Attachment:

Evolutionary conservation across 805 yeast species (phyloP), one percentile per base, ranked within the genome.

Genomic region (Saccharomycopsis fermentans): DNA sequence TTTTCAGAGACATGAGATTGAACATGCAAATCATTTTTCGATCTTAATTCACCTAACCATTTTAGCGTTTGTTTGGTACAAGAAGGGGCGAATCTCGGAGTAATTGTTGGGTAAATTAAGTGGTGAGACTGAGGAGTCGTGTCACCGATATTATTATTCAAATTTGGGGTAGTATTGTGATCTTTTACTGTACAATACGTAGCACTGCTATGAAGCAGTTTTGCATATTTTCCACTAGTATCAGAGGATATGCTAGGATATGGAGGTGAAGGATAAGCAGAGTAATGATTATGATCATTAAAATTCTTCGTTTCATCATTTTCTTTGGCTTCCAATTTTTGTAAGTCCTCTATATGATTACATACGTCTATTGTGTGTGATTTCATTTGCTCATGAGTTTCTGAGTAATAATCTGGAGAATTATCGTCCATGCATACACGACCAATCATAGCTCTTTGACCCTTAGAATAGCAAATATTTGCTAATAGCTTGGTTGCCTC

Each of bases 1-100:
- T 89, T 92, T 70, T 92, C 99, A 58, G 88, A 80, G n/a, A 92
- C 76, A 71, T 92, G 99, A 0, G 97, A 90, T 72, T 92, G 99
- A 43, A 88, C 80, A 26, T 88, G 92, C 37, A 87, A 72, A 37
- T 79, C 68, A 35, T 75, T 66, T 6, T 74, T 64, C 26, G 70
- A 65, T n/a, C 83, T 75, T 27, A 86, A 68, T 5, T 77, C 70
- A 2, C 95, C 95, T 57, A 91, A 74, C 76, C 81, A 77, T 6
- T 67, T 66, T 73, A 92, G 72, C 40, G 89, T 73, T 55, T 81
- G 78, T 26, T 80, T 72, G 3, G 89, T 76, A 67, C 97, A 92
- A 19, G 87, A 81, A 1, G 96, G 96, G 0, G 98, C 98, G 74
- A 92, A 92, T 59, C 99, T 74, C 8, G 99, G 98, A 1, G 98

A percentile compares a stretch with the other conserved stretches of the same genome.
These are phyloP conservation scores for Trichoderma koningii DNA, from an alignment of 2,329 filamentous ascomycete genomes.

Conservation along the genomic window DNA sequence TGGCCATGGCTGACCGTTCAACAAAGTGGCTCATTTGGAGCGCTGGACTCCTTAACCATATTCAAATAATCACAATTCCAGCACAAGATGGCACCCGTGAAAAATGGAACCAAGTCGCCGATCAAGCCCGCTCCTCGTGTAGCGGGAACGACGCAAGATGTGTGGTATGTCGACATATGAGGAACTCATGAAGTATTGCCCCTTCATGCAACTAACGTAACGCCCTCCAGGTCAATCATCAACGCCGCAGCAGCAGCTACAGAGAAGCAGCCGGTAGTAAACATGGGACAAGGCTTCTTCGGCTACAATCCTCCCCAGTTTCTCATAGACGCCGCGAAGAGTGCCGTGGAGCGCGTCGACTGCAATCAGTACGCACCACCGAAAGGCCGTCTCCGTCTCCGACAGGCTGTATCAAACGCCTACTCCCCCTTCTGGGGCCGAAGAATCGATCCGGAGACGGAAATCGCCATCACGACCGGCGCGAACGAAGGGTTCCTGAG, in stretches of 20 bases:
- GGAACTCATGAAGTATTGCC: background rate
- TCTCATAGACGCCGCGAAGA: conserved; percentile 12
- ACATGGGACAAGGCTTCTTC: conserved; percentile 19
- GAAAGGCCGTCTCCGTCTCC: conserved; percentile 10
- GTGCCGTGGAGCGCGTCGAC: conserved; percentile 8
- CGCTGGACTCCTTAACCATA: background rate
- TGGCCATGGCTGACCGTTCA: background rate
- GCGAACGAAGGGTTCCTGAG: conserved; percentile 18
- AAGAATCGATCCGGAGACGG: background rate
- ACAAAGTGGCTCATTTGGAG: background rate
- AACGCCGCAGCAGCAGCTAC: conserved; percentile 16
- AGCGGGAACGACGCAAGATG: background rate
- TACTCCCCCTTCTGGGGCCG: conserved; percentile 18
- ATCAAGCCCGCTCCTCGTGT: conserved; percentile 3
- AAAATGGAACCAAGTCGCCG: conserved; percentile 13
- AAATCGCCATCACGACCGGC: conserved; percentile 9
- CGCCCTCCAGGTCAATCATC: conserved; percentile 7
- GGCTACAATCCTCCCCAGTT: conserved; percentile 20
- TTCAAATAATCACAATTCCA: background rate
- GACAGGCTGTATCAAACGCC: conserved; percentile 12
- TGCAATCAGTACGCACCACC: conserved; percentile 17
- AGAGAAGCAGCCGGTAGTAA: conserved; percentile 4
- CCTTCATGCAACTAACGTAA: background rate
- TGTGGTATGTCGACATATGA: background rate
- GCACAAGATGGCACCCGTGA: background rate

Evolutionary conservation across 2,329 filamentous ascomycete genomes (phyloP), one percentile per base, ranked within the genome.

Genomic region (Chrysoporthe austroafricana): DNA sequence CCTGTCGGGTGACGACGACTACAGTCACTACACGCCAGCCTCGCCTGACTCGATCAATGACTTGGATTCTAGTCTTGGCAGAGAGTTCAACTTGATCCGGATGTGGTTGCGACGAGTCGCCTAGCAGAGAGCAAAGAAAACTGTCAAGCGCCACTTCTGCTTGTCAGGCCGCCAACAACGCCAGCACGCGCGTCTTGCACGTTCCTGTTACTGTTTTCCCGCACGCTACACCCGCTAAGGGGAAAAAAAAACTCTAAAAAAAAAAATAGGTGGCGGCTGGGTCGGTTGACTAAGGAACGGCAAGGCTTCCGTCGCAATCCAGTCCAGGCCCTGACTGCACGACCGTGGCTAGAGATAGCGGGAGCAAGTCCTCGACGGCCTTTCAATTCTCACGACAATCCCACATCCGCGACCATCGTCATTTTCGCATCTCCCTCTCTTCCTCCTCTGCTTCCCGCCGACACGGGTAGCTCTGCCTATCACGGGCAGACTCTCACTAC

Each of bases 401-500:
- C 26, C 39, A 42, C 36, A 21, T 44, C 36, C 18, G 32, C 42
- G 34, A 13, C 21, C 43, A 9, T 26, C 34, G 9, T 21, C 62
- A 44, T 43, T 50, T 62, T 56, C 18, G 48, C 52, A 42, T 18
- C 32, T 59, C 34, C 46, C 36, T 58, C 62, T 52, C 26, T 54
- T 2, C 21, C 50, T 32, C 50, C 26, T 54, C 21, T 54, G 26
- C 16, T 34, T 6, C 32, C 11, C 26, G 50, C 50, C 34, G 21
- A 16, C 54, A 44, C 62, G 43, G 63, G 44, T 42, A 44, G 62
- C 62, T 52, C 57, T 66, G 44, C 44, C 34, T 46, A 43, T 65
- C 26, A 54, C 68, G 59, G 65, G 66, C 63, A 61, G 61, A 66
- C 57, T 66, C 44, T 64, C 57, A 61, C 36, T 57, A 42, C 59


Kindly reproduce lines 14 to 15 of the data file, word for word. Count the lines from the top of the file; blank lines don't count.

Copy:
A percentile compares a stretch with the other conserved stretches of the same genome.
These are phyloP conservation scores for Trichoderma koningii DNA, from an alignment of 2,329 filamentous ascomycete genomes.